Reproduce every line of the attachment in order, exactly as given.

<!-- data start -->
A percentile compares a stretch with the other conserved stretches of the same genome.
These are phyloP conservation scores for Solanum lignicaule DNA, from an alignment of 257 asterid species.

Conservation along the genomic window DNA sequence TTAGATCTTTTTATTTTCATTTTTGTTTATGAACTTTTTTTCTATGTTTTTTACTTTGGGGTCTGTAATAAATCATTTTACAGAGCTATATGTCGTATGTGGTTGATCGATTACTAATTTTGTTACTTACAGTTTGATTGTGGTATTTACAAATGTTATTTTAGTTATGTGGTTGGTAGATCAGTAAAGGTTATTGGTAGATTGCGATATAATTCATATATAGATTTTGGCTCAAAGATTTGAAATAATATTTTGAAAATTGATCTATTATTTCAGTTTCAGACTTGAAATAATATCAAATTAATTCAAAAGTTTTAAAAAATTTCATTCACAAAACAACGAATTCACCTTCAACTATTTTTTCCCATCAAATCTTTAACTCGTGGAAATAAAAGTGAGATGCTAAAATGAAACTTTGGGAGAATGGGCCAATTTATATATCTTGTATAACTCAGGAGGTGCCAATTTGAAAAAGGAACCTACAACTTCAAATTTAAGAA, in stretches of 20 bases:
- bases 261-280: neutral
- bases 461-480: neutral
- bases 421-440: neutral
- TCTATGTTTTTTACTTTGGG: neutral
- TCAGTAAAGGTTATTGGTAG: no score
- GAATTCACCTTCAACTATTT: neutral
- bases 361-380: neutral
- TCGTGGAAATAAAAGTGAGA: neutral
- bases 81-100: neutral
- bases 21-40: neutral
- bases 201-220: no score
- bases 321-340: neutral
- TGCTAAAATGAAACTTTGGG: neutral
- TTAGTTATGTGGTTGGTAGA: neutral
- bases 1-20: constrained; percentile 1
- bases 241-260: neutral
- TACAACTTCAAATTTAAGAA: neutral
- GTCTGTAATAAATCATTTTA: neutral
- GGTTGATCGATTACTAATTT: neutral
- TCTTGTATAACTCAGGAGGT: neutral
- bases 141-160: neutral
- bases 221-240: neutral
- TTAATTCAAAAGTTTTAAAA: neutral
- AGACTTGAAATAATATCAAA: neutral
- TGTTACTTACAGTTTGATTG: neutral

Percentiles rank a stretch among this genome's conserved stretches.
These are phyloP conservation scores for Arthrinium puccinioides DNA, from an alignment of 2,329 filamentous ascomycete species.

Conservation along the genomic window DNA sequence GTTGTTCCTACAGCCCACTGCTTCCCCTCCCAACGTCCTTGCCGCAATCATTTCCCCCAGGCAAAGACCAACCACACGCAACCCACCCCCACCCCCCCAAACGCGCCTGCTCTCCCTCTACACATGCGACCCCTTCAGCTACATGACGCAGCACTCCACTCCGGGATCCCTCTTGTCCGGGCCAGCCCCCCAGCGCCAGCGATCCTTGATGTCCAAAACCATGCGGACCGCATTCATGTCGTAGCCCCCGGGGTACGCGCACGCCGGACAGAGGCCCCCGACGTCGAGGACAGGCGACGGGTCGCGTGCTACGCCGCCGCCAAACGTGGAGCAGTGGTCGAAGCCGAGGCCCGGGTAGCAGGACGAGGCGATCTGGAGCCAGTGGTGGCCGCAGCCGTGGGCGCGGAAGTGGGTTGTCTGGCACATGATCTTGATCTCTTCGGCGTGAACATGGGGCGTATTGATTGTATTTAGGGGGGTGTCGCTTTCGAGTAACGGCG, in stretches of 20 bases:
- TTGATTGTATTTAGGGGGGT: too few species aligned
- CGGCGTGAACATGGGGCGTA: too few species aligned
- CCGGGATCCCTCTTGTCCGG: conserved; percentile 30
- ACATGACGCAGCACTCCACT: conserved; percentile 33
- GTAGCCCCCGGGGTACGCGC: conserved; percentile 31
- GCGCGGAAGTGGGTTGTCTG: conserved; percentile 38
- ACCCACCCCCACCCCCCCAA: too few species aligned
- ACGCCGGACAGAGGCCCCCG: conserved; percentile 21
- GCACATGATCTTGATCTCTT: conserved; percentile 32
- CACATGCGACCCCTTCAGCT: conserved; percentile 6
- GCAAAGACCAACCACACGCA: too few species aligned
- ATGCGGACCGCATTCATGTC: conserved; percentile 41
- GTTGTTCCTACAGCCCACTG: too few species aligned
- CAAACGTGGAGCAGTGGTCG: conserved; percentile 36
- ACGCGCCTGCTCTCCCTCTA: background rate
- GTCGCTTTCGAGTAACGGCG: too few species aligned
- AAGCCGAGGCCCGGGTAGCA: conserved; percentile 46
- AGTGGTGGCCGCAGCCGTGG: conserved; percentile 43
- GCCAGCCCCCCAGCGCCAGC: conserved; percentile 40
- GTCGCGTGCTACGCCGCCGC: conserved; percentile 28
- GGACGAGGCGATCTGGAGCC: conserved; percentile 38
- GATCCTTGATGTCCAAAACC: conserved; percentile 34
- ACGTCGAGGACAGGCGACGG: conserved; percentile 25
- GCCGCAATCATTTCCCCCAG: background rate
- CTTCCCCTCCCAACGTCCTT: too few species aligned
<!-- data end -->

A percentile compares a stretch with the other conserved stretches of the same genome.
These are phyloP conservation scores for Solanum lignicaule DNA, from an alignment of 257 asterid species.

Conservation along the genomic window DNA sequence TTAGATCTTTTTATTTTCATTTTTGTTTATGAACTTTTTTTCTATGTTTTTTACTTTGGGGTCTGTAATAAATCATTTTACAGAGCTATATGTCGTATGTGGTTGATCGATTACTAATTTTGTTACTTACAGTTTGATTGTGGTATTTACAAATGTTATTTTAGTTATGTGGTTGGTAGATCAGTAAAGGTTATTGGTAGATTGCGATATAATTCATATATAGATTTTGGCTCAAAGATTTGAAATAATATTTTGAAAATTGATCTATTATTTCAGTTTCAGACTTGAAATAATATCAAATTAATTCAAAAGTTTTAAAAAATTTCATTCACAAAACAACGAATTCACCTTCAACTATTTTTTCCCATCAAATCTTTAACTCGTGGAAATAAAAGTGAGATGCTAAAATGAAACTTTGGGAGAATGGGCCAATTTATATATCTTGTATAACTCAGGAGGTGCCAATTTGAAAAAGGAACCTACAACTTCAAATTTAAGAA, in stretches of 20 bases:
- bases 261-280: neutral
- bases 461-480: neutral
- bases 421-440: neutral
- TCTATGTTTTTTACTTTGGG: neutral
- TCAGTAAAGGTTATTGGTAG: no score
- GAATTCACCTTCAACTATTT: neutral
- bases 361-380: neutral
- TCGTGGAAATAAAAGTGAGA: neutral
- bases 81-100: neutral
- bases 21-40: neutral
- bases 201-220: no score
- bases 321-340: neutral
- TGCTAAAATGAAACTTTGGG: neutral
- TTAGTTATGTGGTTGGTAGA: neutral
- bases 1-20: constrained; percentile 1
- bases 241-260: neutral
- TACAACTTCAAATTTAAGAA: neutral
- GTCTGTAATAAATCATTTTA: neutral
- GGTTGATCGATTACTAATTT: neutral
- TCTTGTATAACTCAGGAGGT: neutral
- bases 141-160: neutral
- bases 221-240: neutral
- TTAATTCAAAAGTTTTAAAA: neutral
- AGACTTGAAATAATATCAAA: neutral
- TGTTACTTACAGTTTGATTG: neutral

Percentiles rank a stretch among this genome's conserved stretches.
These are phyloP conservation scores for Arthrinium puccinioides DNA, from an alignment of 2,329 filamentous ascomycete species.

Conservation along the genomic window DNA sequence GTTGTTCCTACAGCCCACTGCTTCCCCTCCCAACGTCCTTGCCGCAATCATTTCCCCCAGGCAAAGACCAACCACACGCAACCCACCCCCACCCCCCCAAACGCGCCTGCTCTCCCTCTACACATGCGACCCCTTCAGCTACATGACGCAGCACTCCACTCCGGGATCCCTCTTGTCCGGGCCAGCCCCCCAGCGCCAGCGATCCTTGATGTCCAAAACCATGCGGACCGCATTCATGTCGTAGCCCCCGGGGTACGCGCACGCCGGACAGAGGCCCCCGACGTCGAGGACAGGCGACGGGTCGCGTGCTACGCCGCCGCCAAACGTGGAGCAGTGGTCGAAGCCGAGGCCCGGGTAGCAGGACGAGGCGATCTGGAGCCAGTGGTGGCCGCAGCCGTGGGCGCGGAAGTGGGTTGTCTGGCACATGATCTTGATCTCTTCGGCGTGAACATGGGGCGTATTGATTGTATTTAGGGGGGTGTCGCTTTCGAGTAACGGCG, in stretches of 20 bases:
- TTGATTGTATTTAGGGGGGT: too few species aligned
- CGGCGTGAACATGGGGCGTA: too few species aligned
- CCGGGATCCCTCTTGTCCGG: conserved; percentile 30
- ACATGACGCAGCACTCCACT: conserved; percentile 33
- GTAGCCCCCGGGGTACGCGC: conserved; percentile 31
- GCGCGGAAGTGGGTTGTCTG: conserved; percentile 38
- ACCCACCCCCACCCCCCCAA: too few species aligned
- ACGCCGGACAGAGGCCCCCG: conserved; percentile 21
- GCACATGATCTTGATCTCTT: conserved; percentile 32
- CACATGCGACCCCTTCAGCT: conserved; percentile 6
- GCAAAGACCAACCACACGCA: too few species aligned
- ATGCGGACCGCATTCATGTC: conserved; percentile 41
- GTTGTTCCTACAGCCCACTG: too few species aligned
- CAAACGTGGAGCAGTGGTCG: conserved; percentile 36
- ACGCGCCTGCTCTCCCTCTA: background rate
- GTCGCTTTCGAGTAACGGCG: too few species aligned
- AAGCCGAGGCCCGGGTAGCA: conserved; percentile 46
- AGTGGTGGCCGCAGCCGTGG: conserved; percentile 43
- GCCAGCCCCCCAGCGCCAGC: conserved; percentile 40
- GTCGCGTGCTACGCCGCCGC: conserved; percentile 28
- GGACGAGGCGATCTGGAGCC: conserved; percentile 38
- GATCCTTGATGTCCAAAACC: conserved; percentile 34
- ACGTCGAGGACAGGCGACGG: conserved; percentile 25
- GCCGCAATCATTTCCCCCAG: background rate
- CTTCCCCTCCCAACGTCCTT: too few species aligned